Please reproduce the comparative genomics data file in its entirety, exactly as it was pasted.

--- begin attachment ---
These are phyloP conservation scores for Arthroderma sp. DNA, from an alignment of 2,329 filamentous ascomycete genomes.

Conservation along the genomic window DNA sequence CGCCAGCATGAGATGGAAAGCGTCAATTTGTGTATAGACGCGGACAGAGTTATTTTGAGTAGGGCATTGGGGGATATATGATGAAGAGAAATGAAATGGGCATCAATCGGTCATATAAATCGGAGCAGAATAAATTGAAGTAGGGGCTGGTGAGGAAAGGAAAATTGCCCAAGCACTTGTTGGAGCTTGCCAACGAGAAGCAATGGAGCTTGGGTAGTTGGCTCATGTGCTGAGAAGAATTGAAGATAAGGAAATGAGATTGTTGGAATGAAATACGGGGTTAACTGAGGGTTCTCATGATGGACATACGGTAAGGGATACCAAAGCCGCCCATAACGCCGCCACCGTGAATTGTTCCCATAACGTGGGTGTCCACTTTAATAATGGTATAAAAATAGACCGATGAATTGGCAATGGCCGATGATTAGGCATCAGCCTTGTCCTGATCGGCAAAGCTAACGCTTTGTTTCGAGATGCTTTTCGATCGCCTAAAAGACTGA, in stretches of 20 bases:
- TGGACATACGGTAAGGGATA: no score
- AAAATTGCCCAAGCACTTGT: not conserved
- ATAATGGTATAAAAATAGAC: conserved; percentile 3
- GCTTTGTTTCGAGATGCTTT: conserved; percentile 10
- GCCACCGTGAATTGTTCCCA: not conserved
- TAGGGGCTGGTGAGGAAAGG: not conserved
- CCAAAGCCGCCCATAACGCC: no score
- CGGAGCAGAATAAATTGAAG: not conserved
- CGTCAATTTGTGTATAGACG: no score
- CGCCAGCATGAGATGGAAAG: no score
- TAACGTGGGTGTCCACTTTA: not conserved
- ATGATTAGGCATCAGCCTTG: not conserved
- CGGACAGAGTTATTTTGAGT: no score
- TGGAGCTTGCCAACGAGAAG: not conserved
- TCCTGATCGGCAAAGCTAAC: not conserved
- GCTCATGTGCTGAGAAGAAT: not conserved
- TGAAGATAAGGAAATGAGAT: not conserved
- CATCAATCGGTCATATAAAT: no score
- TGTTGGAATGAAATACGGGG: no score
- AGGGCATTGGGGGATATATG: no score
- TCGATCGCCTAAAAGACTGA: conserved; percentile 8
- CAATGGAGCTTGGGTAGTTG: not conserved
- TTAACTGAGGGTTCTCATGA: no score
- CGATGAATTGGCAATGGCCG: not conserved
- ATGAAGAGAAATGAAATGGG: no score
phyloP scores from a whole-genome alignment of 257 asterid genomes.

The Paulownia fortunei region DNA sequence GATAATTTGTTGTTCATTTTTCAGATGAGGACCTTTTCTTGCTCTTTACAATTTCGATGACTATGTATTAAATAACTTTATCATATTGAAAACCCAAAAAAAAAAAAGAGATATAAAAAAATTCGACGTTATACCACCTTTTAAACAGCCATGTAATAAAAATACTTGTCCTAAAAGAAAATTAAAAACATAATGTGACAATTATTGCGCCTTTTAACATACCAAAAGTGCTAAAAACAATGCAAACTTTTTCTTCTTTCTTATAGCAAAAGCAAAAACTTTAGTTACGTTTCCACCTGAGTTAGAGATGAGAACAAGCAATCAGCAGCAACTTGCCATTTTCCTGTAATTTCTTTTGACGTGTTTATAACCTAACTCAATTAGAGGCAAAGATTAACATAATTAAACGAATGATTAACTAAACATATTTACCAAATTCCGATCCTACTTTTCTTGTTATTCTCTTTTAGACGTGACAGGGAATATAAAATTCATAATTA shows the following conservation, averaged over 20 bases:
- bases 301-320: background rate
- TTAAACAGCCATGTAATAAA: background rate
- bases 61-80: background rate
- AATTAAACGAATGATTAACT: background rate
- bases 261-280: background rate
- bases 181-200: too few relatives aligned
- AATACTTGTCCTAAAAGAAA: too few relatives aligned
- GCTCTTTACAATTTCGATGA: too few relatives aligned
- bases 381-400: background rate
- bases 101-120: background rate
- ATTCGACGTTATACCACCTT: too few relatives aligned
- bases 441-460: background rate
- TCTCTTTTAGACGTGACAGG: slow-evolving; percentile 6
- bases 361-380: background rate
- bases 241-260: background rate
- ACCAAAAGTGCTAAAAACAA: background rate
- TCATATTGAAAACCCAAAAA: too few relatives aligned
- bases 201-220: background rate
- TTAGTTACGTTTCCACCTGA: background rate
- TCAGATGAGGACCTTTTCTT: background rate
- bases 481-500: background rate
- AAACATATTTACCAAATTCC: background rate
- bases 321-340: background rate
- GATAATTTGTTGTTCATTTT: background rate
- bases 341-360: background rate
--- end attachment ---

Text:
These are phyloP conservation scores for Arthroderma sp. DNA, from an alignment of 2,329 filamentous ascomycete genomes.

Conservation along the genomic window DNA sequence CGCCAGCATGAGATGGAAAGCGTCAATTTGTGTATAGACGCGGACAGAGTTATTTTGAGTAGGGCATTGGGGGATATATGATGAAGAGAAATGAAATGGGCATCAATCGGTCATATAAATCGGAGCAGAATAAATTGAAGTAGGGGCTGGTGAGGAAAGGAAAATTGCCCAAGCACTTGTTGGAGCTTGCCAACGAGAAGCAATGGAGCTTGGGTAGTTGGCTCATGTGCTGAGAAGAATTGAAGATAAGGAAATGAGATTGTTGGAATGAAATACGGGGTTAACTGAGGGTTCTCATGATGGACATACGGTAAGGGATACCAAAGCCGCCCATAACGCCGCCACCGTGAATTGTTCCCATAACGTGGGTGTCCACTTTAATAATGGTATAAAAATAGACCGATGAATTGGCAATGGCCGATGATTAGGCATCAGCCTTGTCCTGATCGGCAAAGCTAACGCTTTGTTTCGAGATGCTTTTCGATCGCCTAAAAGACTGA, in stretches of 20 bases:
- TGGACATACGGTAAGGGATA: no score
- AAAATTGCCCAAGCACTTGT: not conserved
- ATAATGGTATAAAAATAGAC: conserved; percentile 3
- GCTTTGTTTCGAGATGCTTT: conserved; percentile 10
- GCCACCGTGAATTGTTCCCA: not conserved
- TAGGGGCTGGTGAGGAAAGG: not conserved
- CCAAAGCCGCCCATAACGCC: no score
- CGGAGCAGAATAAATTGAAG: not conserved
- CGTCAATTTGTGTATAGACG: no score
- CGCCAGCATGAGATGGAAAG: no score
- TAACGTGGGTGTCCACTTTA: not conserved
- ATGATTAGGCATCAGCCTTG: not conserved
- CGGACAGAGTTATTTTGAGT: no score
- TGGAGCTTGCCAACGAGAAG: not conserved
- TCCTGATCGGCAAAGCTAAC: not conserved
- GCTCATGTGCTGAGAAGAAT: not conserved
- TGAAGATAAGGAAATGAGAT: not conserved
- CATCAATCGGTCATATAAAT: no score
- TGTTGGAATGAAATACGGGG: no score
- AGGGCATTGGGGGATATATG: no score
- TCGATCGCCTAAAAGACTGA: conserved; percentile 8
- CAATGGAGCTTGGGTAGTTG: not conserved
- TTAACTGAGGGTTCTCATGA: no score
- CGATGAATTGGCAATGGCCG: not conserved
- ATGAAGAGAAATGAAATGGG: no score
phyloP scores from a whole-genome alignment of 257 asterid genomes.

The Paulownia fortunei region DNA sequence GATAATTTGTTGTTCATTTTTCAGATGAGGACCTTTTCTTGCTCTTTACAATTTCGATGACTATGTATTAAATAACTTTATCATATTGAAAACCCAAAAAAAAAAAAGAGATATAAAAAAATTCGACGTTATACCACCTTTTAAACAGCCATGTAATAAAAATACTTGTCCTAAAAGAAAATTAAAAACATAATGTGACAATTATTGCGCCTTTTAACATACCAAAAGTGCTAAAAACAATGCAAACTTTTTCTTCTTTCTTATAGCAAAAGCAAAAACTTTAGTTACGTTTCCACCTGAGTTAGAGATGAGAACAAGCAATCAGCAGCAACTTGCCATTTTCCTGTAATTTCTTTTGACGTGTTTATAACCTAACTCAATTAGAGGCAAAGATTAACATAATTAAACGAATGATTAACTAAACATATTTACCAAATTCCGATCCTACTTTTCTTGTTATTCTCTTTTAGACGTGACAGGGAATATAAAATTCATAATTA shows the following conservation, averaged over 20 bases:
- bases 301-320: background rate
- TTAAACAGCCATGTAATAAA: background rate
- bases 61-80: background rate
- AATTAAACGAATGATTAACT: background rate
- bases 261-280: background rate
- bases 181-200: too few relatives aligned
- AATACTTGTCCTAAAAGAAA: too few relatives aligned
- GCTCTTTACAATTTCGATGA: too few relatives aligned
- bases 381-400: background rate
- bases 101-120: background rate
- ATTCGACGTTATACCACCTT: too few relatives aligned
- bases 441-460: background rate
- TCTCTTTTAGACGTGACAGG: slow-evolving; percentile 6
- bases 361-380: background rate
- bases 241-260: background rate
- ACCAAAAGTGCTAAAAACAA: background rate
- TCATATTGAAAACCCAAAAA: too few relatives aligned
- bases 201-220: background rate
- TTAGTTACGTTTCCACCTGA: background rate
- TCAGATGAGGACCTTTTCTT: background rate
- bases 481-500: background rate
- AAACATATTTACCAAATTCC: background rate
- bases 321-340: background rate
- GATAATTTGTTGTTCATTTT: background rate
- bases 341-360: background rate